All the boys exploded with mirth, except for Sam. He went livid with rage. He leaped to his feet and paced back and forth – we could see the steam rising off of him. He began flinging fiery sarcasms at me, ridiculing my writing and calling the others “ a lot of laughing jackals”. He didn’t settle either, and continued his tirade all through that night and into the dawn.
For days he would not address any of us with civility, and instead became distracted and disheveled, mumbling about his “revenge”, as if some great inner demon took him over. When he finally came down he would still blow up on someone without notice and grab a drill, a pick handle, or any other weapon that was handy and proceed to brain the offender with it. We saw him wandering off in the woods in his pipe-smoke cloud, conversing with someone, perhaps Beelzebub, we couldn’t see.
It wasn’t the first episode of “mountain madness” I witnessed, but it most definitely was the worst. We called off the “insane asylum” right then. Although Sam’s rages would usually die down as quickly as they flared up, he never had the fortitude to apologize to the wronged party. That goes up until today, for he has never apologized for this bit of “humorous” writing about me that appeared in his published account called “Roughing It”:
“It was the most singular, and almost the most touching and melancholy exile that fancy can imagine. One of my associates in this locality…was a man who had a university education: but now for eighteen years he had decayed there by inches, a bearded, rough clad, clay-stained miner, and at times among his soliloquizing, he unconsciously interjected vaguely remembered Latin and Greek sentences – dead and musty tongues, meet vehicles of thoughts of one whose dreams were all of the past, whose life was a failure, a man without ties, hopes, interests, waiting for rest and the end.”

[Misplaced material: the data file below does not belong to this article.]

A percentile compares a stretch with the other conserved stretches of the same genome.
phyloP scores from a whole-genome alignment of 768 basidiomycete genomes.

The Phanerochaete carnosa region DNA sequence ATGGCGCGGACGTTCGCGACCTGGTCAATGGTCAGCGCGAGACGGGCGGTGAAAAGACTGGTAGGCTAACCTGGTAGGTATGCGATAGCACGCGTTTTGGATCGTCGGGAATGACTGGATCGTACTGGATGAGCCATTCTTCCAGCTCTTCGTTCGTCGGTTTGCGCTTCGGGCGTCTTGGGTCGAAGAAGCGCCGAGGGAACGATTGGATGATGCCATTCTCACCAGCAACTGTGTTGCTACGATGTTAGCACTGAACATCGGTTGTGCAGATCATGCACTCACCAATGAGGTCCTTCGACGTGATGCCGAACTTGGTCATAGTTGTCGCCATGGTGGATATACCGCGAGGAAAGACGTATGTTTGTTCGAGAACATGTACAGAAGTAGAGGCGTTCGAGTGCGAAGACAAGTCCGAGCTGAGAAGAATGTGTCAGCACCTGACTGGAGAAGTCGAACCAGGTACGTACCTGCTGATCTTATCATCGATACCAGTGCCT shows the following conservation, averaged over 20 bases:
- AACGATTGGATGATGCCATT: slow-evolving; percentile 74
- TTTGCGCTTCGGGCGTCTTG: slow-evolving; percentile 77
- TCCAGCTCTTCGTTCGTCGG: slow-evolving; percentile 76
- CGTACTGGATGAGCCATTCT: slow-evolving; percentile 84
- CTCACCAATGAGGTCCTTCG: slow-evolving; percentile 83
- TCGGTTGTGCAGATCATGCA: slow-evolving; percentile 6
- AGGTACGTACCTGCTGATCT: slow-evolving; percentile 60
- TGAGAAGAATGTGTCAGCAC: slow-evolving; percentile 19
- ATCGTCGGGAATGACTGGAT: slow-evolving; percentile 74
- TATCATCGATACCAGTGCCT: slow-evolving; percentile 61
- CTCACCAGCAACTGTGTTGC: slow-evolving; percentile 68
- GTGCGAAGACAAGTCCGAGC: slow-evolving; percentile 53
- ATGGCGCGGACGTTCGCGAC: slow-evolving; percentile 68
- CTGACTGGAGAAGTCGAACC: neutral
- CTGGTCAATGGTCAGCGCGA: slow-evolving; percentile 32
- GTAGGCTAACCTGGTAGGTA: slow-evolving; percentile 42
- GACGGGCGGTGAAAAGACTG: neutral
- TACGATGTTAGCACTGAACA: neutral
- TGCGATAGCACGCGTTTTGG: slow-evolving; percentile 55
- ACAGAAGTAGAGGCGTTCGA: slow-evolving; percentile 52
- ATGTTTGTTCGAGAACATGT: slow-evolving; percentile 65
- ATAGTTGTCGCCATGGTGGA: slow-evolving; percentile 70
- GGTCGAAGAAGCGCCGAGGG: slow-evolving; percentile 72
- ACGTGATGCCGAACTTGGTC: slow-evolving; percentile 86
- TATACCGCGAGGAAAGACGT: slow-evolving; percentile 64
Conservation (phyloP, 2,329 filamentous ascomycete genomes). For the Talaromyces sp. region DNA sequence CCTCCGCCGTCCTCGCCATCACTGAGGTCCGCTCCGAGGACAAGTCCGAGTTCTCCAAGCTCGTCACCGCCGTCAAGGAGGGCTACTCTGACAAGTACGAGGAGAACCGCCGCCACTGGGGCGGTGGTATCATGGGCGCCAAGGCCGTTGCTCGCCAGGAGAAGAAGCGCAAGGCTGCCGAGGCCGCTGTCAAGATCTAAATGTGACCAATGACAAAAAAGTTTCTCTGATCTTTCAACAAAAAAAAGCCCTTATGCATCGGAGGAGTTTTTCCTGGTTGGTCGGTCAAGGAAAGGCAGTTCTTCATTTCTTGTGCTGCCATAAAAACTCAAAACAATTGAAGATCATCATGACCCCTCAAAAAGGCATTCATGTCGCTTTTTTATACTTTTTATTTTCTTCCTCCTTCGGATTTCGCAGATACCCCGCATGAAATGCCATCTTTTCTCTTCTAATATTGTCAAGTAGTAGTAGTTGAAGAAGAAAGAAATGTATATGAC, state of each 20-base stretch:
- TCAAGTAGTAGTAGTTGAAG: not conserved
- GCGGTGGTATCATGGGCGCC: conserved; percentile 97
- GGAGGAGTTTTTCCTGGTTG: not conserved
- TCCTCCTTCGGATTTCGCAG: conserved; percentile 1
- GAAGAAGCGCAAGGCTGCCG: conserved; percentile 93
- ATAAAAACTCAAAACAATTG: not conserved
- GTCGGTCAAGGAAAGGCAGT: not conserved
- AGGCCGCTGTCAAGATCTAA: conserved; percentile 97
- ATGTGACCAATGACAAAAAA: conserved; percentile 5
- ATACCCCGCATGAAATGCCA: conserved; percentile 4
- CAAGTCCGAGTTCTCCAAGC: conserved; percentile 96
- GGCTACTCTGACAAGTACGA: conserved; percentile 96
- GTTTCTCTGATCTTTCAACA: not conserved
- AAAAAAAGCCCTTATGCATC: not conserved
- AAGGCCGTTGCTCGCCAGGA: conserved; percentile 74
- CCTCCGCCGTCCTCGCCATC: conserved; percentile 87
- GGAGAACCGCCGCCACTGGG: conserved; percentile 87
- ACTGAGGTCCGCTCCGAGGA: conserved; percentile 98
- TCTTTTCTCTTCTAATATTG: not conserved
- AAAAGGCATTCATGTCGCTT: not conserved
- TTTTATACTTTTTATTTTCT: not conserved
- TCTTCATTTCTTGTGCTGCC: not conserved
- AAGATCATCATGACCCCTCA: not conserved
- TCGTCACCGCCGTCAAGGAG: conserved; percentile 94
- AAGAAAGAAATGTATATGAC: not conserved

Now as my purpose of writing this story is to correct a distortion of the truth, I’m here to say that Mr. Mark Twain might be thinking of himself and mixing pathos with a free hand to his own autobiography. My understanding is that although ‘mad Sam’ of our “insane asylum” took refuge in his wife’s abundant dowry and built a great literary reputation for himself, he lost it all, everything he owned, in reckless speculation and indulgence, ruining his family in the process. In fact, he is better known as a sarcastic comedian, a buffoon of a type.
His writings, humorous as they are, contain all the dark elements of bitterness and madness; and he is known to mock and blaspheme against all humanity, and challenge his Creator with malice. Ask yourself, “Is this the practice of a “sane” man?”I hear he even agrees and elaborates about his true condition of insanity, and laughs that all of us are lunatics in our asylum as well.
“E Pluribus Unum (From Many, One)” is all I have to say to that.